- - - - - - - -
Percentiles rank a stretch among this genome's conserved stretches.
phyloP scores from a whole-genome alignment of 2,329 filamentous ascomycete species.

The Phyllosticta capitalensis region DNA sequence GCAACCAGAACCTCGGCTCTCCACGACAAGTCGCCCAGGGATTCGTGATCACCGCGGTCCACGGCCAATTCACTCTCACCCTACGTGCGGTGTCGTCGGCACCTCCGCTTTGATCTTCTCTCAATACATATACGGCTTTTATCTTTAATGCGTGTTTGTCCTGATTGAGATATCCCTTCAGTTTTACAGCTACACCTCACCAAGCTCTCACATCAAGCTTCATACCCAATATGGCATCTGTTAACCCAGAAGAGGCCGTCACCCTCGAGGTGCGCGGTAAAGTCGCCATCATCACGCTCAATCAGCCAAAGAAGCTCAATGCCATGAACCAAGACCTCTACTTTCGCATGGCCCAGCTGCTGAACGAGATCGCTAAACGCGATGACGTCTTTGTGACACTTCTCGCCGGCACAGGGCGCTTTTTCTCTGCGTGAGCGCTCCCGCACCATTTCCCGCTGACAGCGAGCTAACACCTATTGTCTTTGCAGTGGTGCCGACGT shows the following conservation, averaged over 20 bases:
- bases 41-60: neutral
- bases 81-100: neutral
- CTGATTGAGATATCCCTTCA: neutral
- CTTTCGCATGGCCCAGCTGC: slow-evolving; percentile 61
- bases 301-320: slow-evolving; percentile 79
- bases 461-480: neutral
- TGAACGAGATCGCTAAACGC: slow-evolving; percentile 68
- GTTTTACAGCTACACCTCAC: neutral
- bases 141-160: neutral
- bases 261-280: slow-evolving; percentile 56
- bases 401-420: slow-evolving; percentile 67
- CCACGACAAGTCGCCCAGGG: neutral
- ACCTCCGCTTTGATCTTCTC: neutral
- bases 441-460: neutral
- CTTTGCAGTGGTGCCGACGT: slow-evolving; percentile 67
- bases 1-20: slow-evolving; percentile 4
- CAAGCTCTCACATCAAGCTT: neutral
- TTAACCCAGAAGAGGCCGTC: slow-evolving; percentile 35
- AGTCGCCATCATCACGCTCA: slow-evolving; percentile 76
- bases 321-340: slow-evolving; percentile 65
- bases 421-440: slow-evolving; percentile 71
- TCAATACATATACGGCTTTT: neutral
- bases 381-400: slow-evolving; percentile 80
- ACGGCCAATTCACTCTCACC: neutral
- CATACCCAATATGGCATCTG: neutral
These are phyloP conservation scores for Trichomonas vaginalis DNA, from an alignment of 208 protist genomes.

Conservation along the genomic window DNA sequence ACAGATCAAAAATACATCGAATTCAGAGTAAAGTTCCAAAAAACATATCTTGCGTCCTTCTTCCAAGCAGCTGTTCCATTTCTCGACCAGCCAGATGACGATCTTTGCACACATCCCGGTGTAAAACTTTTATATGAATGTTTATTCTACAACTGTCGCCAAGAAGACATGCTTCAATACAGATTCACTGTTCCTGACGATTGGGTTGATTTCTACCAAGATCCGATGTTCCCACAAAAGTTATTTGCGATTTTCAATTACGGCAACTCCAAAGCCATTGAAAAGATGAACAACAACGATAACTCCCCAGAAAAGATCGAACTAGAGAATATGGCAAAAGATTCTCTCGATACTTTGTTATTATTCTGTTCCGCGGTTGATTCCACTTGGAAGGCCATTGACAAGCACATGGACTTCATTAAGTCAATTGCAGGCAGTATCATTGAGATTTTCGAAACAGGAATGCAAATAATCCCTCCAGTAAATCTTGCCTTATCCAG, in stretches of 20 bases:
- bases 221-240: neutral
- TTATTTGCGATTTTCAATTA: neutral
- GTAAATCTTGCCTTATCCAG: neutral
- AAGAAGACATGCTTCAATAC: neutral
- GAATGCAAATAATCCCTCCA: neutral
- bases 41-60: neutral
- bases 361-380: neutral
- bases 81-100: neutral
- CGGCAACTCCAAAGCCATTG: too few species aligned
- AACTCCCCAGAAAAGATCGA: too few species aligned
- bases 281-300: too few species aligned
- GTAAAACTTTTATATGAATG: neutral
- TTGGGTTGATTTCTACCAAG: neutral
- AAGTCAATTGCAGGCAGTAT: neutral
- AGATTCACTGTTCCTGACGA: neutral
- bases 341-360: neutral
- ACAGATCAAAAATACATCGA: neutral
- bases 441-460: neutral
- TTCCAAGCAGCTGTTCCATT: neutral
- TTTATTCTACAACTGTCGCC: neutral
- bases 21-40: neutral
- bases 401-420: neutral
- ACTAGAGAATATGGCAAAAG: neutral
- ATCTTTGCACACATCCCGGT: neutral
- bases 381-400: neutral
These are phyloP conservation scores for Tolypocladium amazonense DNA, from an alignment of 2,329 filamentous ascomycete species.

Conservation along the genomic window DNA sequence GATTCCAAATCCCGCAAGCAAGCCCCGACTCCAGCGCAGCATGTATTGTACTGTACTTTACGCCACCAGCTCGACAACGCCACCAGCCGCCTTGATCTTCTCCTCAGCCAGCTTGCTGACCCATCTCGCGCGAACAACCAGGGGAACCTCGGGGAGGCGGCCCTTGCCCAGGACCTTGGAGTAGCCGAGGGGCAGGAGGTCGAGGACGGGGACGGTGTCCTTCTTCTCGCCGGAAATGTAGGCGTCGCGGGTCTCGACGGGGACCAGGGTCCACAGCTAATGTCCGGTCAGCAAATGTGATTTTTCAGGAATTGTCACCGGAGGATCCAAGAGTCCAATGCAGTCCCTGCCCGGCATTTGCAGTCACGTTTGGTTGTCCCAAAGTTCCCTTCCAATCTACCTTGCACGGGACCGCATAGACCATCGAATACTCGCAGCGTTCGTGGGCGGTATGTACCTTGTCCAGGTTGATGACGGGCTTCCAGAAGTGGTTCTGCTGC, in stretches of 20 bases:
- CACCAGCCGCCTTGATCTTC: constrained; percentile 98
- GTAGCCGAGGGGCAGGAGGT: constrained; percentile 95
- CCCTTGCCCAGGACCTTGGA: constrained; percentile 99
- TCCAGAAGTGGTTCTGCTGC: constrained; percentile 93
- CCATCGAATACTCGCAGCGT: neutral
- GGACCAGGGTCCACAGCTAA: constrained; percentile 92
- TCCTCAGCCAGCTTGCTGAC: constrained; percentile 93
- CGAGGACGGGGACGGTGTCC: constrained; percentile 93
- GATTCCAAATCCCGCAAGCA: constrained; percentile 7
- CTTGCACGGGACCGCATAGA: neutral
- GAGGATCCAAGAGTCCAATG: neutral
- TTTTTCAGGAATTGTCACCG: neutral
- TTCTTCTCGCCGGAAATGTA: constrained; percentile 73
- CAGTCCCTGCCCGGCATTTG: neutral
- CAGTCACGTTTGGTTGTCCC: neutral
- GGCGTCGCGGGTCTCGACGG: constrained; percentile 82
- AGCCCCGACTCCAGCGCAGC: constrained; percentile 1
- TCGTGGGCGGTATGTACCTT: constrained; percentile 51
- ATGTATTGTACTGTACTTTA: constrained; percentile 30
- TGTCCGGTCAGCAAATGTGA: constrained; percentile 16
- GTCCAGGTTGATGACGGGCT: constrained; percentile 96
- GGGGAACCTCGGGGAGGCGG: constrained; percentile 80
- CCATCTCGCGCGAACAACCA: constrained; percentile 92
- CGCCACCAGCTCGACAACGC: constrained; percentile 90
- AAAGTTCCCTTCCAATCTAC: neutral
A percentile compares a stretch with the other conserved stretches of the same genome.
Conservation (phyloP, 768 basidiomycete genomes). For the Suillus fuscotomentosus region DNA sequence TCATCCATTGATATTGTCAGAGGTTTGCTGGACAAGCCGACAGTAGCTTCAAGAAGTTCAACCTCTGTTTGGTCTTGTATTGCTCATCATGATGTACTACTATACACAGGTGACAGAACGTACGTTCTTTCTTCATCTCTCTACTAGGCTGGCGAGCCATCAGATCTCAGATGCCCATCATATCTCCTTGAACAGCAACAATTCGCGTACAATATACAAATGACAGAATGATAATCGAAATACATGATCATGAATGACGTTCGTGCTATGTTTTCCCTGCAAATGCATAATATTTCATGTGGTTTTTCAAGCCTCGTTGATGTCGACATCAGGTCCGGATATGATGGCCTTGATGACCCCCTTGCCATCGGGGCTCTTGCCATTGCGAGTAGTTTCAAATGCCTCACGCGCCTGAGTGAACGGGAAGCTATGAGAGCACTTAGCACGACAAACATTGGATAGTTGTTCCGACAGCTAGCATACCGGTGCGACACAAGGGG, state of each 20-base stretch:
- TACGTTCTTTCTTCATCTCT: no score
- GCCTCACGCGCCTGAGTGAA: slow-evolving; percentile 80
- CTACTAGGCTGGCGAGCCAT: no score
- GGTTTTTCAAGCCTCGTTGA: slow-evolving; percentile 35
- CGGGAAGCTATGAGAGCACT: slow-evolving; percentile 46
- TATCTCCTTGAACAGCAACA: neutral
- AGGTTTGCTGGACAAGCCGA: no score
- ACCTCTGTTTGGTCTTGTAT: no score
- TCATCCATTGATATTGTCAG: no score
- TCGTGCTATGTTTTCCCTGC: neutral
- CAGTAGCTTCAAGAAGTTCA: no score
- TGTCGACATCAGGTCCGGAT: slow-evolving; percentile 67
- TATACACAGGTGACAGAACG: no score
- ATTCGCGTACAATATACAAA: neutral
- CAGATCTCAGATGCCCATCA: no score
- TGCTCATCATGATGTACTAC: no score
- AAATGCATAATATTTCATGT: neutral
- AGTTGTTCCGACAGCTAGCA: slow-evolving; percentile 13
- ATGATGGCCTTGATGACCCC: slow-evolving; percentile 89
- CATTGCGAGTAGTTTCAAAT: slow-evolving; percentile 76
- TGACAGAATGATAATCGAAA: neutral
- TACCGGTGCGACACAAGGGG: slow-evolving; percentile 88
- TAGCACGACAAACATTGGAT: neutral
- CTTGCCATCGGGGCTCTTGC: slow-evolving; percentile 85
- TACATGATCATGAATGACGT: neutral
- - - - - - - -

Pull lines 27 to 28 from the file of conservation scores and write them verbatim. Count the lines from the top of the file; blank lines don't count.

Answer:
- ACGGCCAATTCACTCTCACC: neutral
- CATACCCAATATGGCATCTG: neutral